Job Burnout
Go back

Job Burnout

on 05 November 2020

Do you feel overwhelmed by your job, that it feels too much like ‘hard work’ or just plainly ‘unexciting’? Do you find yourself waking up at night thinking about work? Do you dread that alarm going off in the morning and then dragging yourself out of bed to go to work?

And do you find the idea of the weekend, or an upcoming holiday, more and more appealing? If you have answered yes to these questions, keep in mind that you’re not alone. Feeling drained and totally used up with little desire to continue is what is commonly known as ‘Job Burnout’ and we all reach that point some times. Your skills and knowledge remain intact, but the motivation or will to perform has gone.

What is job burnout?

Burnout is “a disabling reaction to stress on the job”, and “an alienation from work that results in physical, psychological and emotional exhaustion”. Job Burnout is a sickness of the spirit. It is when motivation, that mystical energy that gets us going, is damaged or even destroyed. Another name for job burnout, could be ‘job depression’, and it doesn’t mean that it cannot be helped. Knowing what the causes or symptoms of job burnout, can perhaps help those who are suffering needlessly. When motivation is threatened or diminishes we tend to ‘burnout’.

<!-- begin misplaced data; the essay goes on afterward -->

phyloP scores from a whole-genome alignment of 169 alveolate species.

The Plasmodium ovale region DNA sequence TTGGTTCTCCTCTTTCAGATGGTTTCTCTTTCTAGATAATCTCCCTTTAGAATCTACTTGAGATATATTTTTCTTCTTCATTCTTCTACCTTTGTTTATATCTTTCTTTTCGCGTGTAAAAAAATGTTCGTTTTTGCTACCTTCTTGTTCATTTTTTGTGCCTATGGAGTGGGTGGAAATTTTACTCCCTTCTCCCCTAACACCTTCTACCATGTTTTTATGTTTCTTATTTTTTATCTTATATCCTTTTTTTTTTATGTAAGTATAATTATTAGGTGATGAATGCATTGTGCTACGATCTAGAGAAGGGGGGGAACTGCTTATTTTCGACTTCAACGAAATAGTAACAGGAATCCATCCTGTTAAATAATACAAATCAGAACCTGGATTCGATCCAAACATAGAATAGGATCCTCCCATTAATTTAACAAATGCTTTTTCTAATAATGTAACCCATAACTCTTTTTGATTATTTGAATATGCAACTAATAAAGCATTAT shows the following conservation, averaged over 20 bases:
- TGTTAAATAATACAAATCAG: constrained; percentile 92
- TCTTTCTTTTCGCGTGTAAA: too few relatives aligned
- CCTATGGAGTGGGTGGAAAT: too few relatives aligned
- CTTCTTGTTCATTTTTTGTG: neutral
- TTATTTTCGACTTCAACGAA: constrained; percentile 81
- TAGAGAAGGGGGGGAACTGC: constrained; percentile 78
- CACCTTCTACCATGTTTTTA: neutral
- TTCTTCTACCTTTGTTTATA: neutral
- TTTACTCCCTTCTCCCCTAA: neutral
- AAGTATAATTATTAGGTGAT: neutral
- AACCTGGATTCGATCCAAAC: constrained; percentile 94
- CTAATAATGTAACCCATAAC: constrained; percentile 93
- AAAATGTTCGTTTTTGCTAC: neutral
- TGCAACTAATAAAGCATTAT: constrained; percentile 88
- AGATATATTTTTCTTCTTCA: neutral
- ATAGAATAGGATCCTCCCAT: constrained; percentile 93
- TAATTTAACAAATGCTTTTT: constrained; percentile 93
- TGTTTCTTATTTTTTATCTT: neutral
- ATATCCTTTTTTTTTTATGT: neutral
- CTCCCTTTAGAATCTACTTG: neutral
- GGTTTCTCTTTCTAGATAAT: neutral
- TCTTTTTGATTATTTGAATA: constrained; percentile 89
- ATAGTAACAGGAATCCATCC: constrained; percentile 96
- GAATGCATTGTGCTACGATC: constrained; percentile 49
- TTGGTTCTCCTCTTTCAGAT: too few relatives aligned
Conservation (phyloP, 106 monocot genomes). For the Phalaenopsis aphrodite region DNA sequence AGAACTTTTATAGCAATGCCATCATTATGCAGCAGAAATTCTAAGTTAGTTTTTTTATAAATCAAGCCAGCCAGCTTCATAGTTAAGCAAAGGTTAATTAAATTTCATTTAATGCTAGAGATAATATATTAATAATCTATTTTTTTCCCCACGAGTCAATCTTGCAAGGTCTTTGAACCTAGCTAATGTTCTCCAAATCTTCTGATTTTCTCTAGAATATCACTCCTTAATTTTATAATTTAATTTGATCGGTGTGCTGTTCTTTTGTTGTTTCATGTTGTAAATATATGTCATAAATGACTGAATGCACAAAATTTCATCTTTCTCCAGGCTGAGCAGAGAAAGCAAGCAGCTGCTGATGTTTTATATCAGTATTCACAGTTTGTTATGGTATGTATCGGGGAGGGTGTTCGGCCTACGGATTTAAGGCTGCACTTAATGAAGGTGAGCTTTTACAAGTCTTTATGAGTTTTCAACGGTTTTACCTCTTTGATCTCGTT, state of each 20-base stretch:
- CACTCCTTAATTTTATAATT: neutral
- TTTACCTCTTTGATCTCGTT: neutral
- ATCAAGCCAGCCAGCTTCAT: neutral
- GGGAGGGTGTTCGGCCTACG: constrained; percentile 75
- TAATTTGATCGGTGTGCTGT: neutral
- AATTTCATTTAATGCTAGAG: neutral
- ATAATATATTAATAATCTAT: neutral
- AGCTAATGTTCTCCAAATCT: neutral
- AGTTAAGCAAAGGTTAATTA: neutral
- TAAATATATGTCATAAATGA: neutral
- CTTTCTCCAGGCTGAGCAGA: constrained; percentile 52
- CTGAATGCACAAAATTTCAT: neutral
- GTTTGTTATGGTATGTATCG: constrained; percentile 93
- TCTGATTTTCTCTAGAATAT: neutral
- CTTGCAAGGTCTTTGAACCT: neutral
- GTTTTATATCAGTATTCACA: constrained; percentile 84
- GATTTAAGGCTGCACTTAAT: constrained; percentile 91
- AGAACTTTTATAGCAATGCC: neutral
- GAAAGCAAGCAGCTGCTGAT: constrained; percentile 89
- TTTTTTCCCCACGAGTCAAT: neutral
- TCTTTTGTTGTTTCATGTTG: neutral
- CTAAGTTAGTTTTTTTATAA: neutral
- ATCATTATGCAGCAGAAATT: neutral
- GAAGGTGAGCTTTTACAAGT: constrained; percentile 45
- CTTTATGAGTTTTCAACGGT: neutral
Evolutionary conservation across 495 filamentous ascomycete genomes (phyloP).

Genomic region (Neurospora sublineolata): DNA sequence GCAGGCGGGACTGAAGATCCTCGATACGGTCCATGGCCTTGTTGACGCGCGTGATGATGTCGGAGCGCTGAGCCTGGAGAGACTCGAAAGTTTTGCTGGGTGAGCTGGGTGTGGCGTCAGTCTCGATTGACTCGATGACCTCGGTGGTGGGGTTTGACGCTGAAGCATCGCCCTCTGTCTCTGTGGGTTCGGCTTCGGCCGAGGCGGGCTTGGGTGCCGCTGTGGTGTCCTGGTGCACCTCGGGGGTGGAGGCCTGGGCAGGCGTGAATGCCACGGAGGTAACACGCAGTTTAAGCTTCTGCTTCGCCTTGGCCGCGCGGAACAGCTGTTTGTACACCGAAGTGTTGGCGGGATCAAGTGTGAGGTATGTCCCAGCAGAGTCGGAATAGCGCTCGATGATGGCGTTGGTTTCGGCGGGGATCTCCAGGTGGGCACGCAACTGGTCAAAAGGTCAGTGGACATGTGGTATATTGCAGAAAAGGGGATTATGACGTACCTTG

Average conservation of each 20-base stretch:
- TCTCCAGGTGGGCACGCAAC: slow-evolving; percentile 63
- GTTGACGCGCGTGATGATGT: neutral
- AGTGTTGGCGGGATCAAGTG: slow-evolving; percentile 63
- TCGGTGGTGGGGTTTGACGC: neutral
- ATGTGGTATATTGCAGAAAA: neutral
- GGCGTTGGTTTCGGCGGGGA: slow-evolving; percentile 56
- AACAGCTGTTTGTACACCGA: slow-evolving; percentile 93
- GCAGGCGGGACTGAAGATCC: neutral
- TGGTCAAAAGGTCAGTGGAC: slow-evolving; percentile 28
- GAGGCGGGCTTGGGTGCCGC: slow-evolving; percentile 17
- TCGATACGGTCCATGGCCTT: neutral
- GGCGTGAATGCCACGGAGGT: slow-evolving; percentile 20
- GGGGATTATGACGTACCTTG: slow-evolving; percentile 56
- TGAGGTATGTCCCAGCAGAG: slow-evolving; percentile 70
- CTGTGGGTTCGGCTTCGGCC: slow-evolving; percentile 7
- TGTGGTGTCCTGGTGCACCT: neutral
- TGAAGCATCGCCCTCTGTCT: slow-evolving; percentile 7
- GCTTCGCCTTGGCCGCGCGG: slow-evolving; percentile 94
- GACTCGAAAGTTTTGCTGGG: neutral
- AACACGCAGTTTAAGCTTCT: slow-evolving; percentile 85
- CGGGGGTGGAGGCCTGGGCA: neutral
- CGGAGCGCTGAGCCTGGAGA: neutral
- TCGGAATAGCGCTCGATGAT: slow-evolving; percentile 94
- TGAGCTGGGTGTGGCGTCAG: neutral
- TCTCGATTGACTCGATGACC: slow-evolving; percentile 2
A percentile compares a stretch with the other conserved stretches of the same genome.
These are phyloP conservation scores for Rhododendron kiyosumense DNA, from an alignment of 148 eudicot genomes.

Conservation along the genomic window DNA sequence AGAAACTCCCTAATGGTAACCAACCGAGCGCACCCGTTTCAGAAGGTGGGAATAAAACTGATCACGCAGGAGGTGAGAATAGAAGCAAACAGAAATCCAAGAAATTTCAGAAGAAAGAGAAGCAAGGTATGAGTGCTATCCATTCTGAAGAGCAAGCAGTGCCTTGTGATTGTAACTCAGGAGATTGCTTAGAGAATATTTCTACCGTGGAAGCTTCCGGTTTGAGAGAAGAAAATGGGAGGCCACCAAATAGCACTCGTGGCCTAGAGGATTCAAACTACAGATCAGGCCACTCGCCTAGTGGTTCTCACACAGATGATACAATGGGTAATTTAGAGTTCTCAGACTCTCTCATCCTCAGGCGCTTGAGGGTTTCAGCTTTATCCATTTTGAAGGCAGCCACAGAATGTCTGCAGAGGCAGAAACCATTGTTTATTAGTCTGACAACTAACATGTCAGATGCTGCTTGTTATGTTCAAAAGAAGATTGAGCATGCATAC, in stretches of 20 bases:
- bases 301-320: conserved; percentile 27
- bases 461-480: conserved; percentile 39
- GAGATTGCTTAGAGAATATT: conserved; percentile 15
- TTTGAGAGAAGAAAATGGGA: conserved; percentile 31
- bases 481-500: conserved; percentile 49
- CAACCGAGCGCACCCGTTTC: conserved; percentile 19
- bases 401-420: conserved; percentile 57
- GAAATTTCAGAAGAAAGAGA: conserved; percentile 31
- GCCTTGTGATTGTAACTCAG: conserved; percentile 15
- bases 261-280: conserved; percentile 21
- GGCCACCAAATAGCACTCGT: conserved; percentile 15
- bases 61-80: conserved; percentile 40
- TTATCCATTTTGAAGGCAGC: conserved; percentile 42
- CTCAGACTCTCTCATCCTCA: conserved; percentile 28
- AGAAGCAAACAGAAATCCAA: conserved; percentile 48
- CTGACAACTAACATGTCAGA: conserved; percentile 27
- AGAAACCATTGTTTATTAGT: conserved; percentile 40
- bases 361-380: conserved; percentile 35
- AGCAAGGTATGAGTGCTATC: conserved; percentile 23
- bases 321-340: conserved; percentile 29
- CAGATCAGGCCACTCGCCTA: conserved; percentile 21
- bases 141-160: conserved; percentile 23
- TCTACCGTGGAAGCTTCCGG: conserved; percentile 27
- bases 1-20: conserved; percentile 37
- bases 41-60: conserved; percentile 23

Who does it affect?

The people who are hit the hardest with job burnout are usually those who are service providers. They can become very blas about their work with a ‘don’t care’ attitude, as well as being hostile and rude to those people who they have been hired to serve. Dealing with difficult, ignorant or unsympathetic customers on the telephone for eight hours a day is not an easy task.

Other possible casualties of job burn out are those professions that involve a ‘life or death of the company’ decision; managers, team leaders and others who work with people; working to almost impossible time schedules with work that is exacting, repetitive and detailed. Job burnout can affect everyone – any person, at any level and in any profession. How we react to situations in our job is always relative – no two people respond the same way to the same situation – but how we react and how we deal with it, is an individual thing and our choice to survive the burnout.